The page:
Who knows what urges surge through the heart of your homely lunchroom?
The Lafayette Cafeteria, that's who.
One floor down from its sibling, the Lafayette Restaurant, a couple of blocks from the White House and across the street and down a bit from the Decatur House, the cafeteria does its meek, mild-mannered business in under- three-dollar lunches Monday through Friday, serving tired tourists and those who work nearby. There must be a hundred such cafeterias in Washington.
But this one, on Friday evenings, steps into a phone booth, rips off its go-to-work sincere suit and turns into Brazilian Sundance, a Latin disco that can leap tall tangos at a single bound and draw crowds in a neighborhood that's otherwise deserted at night.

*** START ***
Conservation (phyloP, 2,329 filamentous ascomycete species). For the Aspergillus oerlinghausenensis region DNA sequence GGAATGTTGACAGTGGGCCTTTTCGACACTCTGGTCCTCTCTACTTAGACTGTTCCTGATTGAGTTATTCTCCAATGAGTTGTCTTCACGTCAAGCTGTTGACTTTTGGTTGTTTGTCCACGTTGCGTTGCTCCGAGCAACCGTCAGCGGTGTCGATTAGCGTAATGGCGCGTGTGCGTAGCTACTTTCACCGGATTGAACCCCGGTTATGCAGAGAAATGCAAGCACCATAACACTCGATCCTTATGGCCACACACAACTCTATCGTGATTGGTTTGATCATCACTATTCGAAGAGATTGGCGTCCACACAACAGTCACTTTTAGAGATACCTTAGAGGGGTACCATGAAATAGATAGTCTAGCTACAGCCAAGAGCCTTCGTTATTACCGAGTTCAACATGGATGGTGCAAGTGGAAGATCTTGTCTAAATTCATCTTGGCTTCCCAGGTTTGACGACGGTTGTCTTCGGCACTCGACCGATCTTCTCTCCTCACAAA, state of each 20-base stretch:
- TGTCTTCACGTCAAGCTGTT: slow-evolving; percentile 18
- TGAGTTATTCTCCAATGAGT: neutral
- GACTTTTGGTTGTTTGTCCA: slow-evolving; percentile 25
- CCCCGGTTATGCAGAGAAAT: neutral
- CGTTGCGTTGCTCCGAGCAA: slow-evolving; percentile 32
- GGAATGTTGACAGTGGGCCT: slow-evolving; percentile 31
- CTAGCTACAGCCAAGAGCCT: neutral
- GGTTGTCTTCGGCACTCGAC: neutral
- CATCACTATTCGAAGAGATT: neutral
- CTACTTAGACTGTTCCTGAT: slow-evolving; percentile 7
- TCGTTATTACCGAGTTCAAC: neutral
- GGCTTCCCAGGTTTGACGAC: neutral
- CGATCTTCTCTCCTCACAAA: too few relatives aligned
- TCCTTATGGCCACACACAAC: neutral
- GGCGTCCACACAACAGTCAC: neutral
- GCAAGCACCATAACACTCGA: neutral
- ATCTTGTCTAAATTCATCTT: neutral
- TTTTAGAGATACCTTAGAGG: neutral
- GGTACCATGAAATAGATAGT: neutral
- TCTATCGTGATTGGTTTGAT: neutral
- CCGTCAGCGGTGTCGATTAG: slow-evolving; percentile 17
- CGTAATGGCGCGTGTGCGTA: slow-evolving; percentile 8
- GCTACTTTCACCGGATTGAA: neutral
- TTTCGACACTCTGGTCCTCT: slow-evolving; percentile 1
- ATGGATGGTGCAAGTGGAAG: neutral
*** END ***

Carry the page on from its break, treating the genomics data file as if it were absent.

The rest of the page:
The scene is Latin, not Brazilian, but on Friday and -- especially -- Saturday nights, the name's no obstacle: Last Saturday night there was no Brazil and less sun, but lots of dance -- about 200 people hopping to the music of the Banda Ipanema, bumping up against one another, their spirits as high as the decibel level.
Less frenetic, says Mike Cinquegrani, who owns the place, is the Friday-night scene, which is when he'd bring his wife, say, to have a better chance at a table and calm conversation.
Only a few of the cafeteria's lunch crowd -- "about a dozen," Cinquegrani says -- have noticed or asked about the mirrored ball that hangs near the food line; they seemed satisfied by the explanation that the place is a Latin disco on weekends, and of course they never see the bandstand that goes up on Fridays and vanishes before Monday, or the dance floor.
There are a million stories in this city, a lot of them involving secret lives of people you may see every day; the tale of the Lafayette Cafeteria is just one of them.
Ole! BRAZILIAN SUNDANCE -- 1621 H Street NW. Admission $5, open 9 p.m. to 3 a.m. Fridays and Saturdays, and there are plans to open Sunday nights as well.